The influence of the natural greenhouse effect on planetary temperature



Radiation from the Sun passes through the atmosphere and warms the surface of the planet. The surface of the planet converts this shortwave energy to longwave energy and reradiates much of this back out into space. However, the presence of greenhouse gases in the atmosphere, selectively absorb some of the longwave radiation that the planet emits back to space, and traps it in the lower atmosphere as heat.  This natural greenhouse gas condition results in an average temperature on Earth that permits water in all three forms and the sustenance of organic life. Greenhouse gas production on Venus, on the other hand, especially CO2, was not balanced by sequestration of these gases in rocks and minerals, leading to an atmosphere that became exceedingly hot, well beyond the predicted temperature for this planet (Figure 2.5). This runaway greenhouse effect of Venus is one the scenarios explored in today’s discussion on fossil fuel burning and greenhouse gas production.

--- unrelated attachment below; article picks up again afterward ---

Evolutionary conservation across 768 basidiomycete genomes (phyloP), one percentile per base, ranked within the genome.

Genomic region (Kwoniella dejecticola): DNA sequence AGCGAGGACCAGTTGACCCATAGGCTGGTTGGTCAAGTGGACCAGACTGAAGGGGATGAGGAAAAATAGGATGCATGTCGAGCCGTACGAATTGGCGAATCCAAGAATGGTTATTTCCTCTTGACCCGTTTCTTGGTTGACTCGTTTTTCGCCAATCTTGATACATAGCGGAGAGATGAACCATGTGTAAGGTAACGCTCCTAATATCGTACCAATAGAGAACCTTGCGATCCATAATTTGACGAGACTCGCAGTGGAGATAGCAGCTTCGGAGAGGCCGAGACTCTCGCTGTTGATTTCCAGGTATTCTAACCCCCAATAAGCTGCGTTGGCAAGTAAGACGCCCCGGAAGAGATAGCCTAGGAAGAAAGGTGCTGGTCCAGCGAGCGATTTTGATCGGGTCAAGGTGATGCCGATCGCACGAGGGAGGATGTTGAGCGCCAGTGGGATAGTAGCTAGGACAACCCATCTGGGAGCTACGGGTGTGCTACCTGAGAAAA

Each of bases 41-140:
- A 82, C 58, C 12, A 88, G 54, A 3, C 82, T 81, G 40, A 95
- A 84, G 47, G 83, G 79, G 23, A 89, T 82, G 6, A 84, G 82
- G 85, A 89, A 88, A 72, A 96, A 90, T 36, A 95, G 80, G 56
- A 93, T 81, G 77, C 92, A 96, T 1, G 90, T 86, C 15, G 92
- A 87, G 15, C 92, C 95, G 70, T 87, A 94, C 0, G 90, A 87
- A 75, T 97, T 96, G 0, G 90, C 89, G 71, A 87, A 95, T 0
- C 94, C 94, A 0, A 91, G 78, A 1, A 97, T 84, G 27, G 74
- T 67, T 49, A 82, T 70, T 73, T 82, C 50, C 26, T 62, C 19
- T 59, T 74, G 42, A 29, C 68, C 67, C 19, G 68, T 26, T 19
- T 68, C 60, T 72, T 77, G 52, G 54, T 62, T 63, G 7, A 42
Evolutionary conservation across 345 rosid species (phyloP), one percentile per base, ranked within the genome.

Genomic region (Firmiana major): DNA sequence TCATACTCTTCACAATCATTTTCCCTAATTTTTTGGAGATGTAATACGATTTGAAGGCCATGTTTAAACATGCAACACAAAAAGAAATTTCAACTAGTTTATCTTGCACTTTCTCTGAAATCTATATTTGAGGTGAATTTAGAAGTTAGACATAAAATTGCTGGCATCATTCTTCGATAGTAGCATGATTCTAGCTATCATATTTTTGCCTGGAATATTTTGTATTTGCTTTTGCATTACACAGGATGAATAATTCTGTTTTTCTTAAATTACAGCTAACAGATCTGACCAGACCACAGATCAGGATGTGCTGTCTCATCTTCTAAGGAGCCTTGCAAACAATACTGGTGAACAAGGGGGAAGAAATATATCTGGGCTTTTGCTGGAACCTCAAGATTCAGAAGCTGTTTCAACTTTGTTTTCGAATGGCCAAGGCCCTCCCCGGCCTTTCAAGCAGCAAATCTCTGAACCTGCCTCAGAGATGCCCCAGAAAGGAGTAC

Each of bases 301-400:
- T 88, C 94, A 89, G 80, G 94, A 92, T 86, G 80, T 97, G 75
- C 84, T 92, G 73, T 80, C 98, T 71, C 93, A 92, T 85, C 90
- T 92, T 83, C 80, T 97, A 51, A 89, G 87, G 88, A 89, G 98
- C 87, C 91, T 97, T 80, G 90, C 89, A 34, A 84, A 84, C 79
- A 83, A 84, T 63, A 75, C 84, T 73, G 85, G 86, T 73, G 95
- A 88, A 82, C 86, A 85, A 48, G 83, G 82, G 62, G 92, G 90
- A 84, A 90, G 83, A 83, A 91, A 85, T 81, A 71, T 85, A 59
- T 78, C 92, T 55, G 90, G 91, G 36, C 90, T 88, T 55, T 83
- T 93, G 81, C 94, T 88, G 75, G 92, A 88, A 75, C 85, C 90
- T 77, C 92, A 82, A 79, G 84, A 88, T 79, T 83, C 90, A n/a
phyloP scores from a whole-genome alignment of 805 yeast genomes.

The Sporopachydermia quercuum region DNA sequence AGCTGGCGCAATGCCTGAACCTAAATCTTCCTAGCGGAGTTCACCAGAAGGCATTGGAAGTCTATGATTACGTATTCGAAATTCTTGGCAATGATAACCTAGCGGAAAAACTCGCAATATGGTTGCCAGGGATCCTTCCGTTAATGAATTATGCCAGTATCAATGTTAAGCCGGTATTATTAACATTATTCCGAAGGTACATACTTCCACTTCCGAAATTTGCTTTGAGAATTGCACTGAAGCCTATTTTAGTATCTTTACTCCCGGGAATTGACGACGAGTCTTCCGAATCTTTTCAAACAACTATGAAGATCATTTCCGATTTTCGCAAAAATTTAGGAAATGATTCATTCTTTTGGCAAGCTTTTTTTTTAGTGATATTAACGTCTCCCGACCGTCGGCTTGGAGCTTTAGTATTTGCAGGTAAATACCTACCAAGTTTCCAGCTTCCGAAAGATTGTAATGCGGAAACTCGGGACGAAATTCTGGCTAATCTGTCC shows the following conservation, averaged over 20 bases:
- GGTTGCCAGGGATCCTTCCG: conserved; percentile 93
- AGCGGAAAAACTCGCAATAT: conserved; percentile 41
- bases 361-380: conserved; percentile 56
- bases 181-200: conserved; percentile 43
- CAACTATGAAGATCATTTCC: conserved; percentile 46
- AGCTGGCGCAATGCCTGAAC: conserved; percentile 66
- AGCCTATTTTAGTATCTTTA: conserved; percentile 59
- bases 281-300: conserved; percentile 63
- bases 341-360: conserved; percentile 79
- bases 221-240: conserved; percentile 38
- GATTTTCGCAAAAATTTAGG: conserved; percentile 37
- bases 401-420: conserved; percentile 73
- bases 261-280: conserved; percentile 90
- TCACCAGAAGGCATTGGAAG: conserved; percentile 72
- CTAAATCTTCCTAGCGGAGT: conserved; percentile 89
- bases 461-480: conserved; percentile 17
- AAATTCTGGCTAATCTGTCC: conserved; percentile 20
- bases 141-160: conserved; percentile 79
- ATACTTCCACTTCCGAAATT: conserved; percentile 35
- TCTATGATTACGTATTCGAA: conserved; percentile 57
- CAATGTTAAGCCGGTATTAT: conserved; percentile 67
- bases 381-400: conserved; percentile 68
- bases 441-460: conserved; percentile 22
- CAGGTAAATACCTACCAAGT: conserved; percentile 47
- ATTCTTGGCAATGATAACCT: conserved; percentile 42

Clearly, the natural greenhouse effect is beneficial and partially responsible for the existence of life on Earth. This effect should be distinguished from today’s anthropogenic greenhouse effect that is causing concern. Human activities such as fossil fuel combustion, forest burning and land use changes, are altering the balance of the natural greenhouse gases by increasing their concentration in the atmosphere. This causes more long-wave radiation to be trapped in the Earth’s atmosphere and warms the surface of the planet, shifting the planet’s equilibrium.  Whereas we are nowhere near the state of Venus, which would not permit any life on the surface, we are certain that today’s human activities cause global warming.